The shriek had apparently come from her captain, which was surprising. Not as surprising as seeing the knife stuck in the gut of the unconscious man when she made it to the room. She wasn't a doctor, but she knew something about first aid, and rushed over. Someone else came in shortly with an actual medical kit and some knowledge of her own. The knife was small, a piece of cutlery, not a weapon or maintenance tool. It also wasn't stuck in anything especially vital, although no stab wound was good. The other woman wound up doing most of the work, herself assisting as requested. It felt horrifically stressful, but it looked like they might have saved him. She let herself breathe a sigh of relief, as she felt the heartbeat hammering away in her chest. She looked down at her hands, and they were shaking a little. Right.
Everyone gathered together in one place again, when the news spread around. It apparently wasn't known who the culprit was, although a lot of blame was pointed at the man who had cried monster. She wasn't sure why the buddy system they were all supposed to be following didn't clear things up, but right at that moment, she didn't entirely care. She needed to go and lay down, in the presence of at least two other people.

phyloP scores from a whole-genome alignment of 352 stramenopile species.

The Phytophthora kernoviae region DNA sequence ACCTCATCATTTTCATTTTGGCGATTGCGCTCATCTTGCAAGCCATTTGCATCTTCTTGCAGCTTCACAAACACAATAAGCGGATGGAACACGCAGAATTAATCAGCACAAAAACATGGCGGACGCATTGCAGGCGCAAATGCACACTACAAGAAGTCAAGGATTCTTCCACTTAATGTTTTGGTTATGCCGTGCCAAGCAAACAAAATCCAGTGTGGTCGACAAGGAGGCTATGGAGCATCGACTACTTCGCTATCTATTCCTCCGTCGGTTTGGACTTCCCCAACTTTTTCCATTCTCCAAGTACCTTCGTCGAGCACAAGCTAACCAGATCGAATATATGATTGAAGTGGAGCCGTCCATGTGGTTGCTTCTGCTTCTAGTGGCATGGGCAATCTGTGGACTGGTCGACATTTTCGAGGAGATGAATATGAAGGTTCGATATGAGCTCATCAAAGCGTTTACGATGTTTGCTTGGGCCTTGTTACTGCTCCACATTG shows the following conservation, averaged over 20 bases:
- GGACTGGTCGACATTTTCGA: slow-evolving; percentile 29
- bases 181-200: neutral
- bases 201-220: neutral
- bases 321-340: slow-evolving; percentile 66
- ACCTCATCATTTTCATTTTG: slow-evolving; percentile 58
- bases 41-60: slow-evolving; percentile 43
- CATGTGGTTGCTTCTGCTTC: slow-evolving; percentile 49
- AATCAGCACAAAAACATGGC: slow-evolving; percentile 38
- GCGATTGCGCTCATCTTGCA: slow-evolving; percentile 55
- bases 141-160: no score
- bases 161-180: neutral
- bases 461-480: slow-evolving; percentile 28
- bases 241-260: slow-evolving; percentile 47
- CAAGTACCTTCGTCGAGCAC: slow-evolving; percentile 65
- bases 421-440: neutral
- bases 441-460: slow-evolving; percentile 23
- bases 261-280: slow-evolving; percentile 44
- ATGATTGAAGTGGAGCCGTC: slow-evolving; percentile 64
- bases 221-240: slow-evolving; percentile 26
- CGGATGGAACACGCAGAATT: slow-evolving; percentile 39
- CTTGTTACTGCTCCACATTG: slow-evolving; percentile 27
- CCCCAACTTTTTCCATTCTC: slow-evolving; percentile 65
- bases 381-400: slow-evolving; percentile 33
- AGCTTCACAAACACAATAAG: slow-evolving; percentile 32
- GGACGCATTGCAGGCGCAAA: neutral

When she got back up, everything was tightly regulated. She approved of that. Things had broken down in the surprise and confusion, and that had nearly allowed a murder to happen. Apparently he had pulled through, and returned to consciousness, which were both reliefs. He didn't know why he had collapsed, but said it definitely hadn't been an attack by a giant alien creature. She hoped the stab wound and murder attempt had been broken to him gently, as much as that was even possible. There was a palpable sense of tension, and even more suspicion abounded that the man with the monster story was at fault. That still didn't feel right to her, but what could she say? They just needed to be careful, stay together as much as possible, and avoid doing anything rash. That way, there wouldn't be any more surprises.
As if to taunt her, while she was having her breakfast, a message came in from the ship in orbit. It was in position to see the outpost again. And, accordingly, it could see a large, unidentified object, sitting motionless not far from one of the walls. And, apparently, it looked like some kind of alien life.